Exploring Koh Lanta by bike: elephants, rubber trees, and solitude

After far too long being a beach bum on the beautiful island of Koh Lanta, I decided to do a bit of exploration.  Wouldn’t be proper to spend two weeks on the island and only see 1/4 mile of it.

The main way to get around the island is by moped.  Everyone does it and the vehicles are widely available for hire, usually for around 200-300 bhat per day (about $6-9).

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Or you could take one of these fancy tuk tuks.

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However like I said I’d been a bum lately and a bit of physical exercise was in order.  On the road I walked down to get to the beach there was a resort that rented bicycles for 150 bhat per 24 hours (about $5).  Perfect.

So after a delicious breakfast of pineapple on the beach, I grabbed a map from my hostel and started down the island.

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While the island is relatively flat there are still some hills which, when paired up with a hot and humid day, are pretty tough.

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Luckily I was able to take a bit of a break to take pictures of some elephants I found on the side of the road!

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After getting a little lost (they don’t exactly have street signs on the island), I found myself on a rocky and muddy road in the middle of Koh Lanta.

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The reason I was here was to check out the rubber trees!

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In order to collect the latex that is eventually turned into rubber,  farmers make cuts across the latex vessels, just deep enough to reach the vessels without harming the tree’s growth, in a process known as rubber tapping.  The latex is then collected in small buckets.

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There were rows upon rows of these trees.  And the rubber tree forests spanned almost the entire length of the road.

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From the center of the island I slowly continued my way South towards the coast.  After about an hour and a half of biking I found myself in an area with lots of cafes, bars, and restaurants along the beach.  A friendly store owner let me park my bike in front of his establishment, and I made my way to the beach to wash off the dirt, grime, and sweat I’d accumulated since getting started earlier in the morning.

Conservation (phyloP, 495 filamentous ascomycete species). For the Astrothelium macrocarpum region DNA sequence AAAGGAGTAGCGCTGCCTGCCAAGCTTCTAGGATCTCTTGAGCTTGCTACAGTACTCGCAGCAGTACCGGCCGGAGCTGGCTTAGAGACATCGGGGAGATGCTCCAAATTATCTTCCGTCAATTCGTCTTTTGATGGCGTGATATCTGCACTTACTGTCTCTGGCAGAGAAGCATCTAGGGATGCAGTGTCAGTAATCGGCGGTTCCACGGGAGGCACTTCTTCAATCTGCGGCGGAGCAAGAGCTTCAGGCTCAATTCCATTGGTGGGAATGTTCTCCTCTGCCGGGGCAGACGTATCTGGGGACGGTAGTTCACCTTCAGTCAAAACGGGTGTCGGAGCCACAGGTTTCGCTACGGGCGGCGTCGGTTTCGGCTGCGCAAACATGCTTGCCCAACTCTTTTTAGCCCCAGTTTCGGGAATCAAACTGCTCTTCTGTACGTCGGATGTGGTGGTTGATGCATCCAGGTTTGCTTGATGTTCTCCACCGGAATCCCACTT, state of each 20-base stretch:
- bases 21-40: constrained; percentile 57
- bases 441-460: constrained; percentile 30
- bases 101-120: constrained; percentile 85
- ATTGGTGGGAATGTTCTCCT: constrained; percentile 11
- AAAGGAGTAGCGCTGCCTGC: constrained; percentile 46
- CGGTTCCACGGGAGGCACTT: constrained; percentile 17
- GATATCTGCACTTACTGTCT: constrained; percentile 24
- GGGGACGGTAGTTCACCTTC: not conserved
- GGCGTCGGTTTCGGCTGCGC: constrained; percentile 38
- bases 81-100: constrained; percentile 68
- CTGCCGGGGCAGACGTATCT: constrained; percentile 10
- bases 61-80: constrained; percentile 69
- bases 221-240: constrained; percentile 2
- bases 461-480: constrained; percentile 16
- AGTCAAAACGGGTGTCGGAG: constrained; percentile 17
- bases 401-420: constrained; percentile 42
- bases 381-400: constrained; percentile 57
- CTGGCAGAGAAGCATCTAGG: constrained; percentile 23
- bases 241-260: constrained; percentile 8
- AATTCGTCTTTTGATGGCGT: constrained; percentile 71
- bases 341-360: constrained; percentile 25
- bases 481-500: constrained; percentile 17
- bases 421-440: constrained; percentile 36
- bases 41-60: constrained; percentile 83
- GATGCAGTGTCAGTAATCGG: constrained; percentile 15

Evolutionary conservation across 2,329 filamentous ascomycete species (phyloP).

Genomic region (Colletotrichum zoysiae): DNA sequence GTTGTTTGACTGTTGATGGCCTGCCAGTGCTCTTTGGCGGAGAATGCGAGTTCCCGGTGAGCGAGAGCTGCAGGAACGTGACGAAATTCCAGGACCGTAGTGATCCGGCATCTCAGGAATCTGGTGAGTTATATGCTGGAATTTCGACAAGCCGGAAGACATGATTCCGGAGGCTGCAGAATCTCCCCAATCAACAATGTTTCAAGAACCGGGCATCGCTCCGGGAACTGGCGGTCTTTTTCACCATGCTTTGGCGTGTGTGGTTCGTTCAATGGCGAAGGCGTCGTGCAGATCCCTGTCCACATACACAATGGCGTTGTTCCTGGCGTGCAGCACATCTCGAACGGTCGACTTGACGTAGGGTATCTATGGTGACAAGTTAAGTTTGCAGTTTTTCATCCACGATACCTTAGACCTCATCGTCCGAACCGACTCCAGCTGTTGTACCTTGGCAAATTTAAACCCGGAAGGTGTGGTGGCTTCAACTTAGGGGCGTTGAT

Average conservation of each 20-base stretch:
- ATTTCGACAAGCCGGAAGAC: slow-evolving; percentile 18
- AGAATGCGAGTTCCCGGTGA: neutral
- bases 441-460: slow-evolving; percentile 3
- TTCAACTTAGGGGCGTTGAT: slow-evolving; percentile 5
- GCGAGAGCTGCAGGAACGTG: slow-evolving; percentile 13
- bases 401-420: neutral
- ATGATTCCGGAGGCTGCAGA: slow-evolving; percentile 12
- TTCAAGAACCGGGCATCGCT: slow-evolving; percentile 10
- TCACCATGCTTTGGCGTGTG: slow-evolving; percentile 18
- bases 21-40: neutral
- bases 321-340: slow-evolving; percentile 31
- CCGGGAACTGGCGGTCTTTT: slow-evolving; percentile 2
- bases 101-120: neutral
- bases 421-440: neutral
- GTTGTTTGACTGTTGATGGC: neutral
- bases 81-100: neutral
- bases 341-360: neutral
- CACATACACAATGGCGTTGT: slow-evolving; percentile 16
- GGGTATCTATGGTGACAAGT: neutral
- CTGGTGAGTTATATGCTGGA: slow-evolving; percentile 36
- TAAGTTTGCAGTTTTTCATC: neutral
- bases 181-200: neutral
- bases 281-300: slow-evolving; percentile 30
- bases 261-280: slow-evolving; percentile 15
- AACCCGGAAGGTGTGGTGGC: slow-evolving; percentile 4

The best part about this beach?  It was virtually empty.

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I saw maybe a small handful of people the entire time I was there.

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After a few hours of reading and lounging on the beach (I had to keep my beach bum streak going), I got back on the bike and in about 1.5-2 hours I arrived back at my hostel.

I went back to the beach for a bit of sunset yoga…or at least that was my intention.  Instead I got stuck in one heck of a thunderstorm.  I took shelter with a bunch of other travelers in a nearby bar/shack while being entertained by the staff working their hardest to keep the water from pooling on the tarp roof.

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When the storm finally moved on, the remaining sunset was pretty spectacular.  Which of course is pretty status quo for Koh Lanta.

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After all that biking and swimming I found myself at my favorite restaurant, Papayas, for my typical dinner of basil beef, rice, and a mango smoothie.  Seriously this restaurant is incredible.  Cheap, delicious food, and the nicest people who run it.  I ate there so often they knew me well and always greeted me with a big smile.

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Just another typical day in paradise.


Have you ever rented a bicycle abroad to get around?  Do you prefer a moped?

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  1. Pingback: The cost of travel - December 2014 budget roundup - Home Behind - The World Ahead

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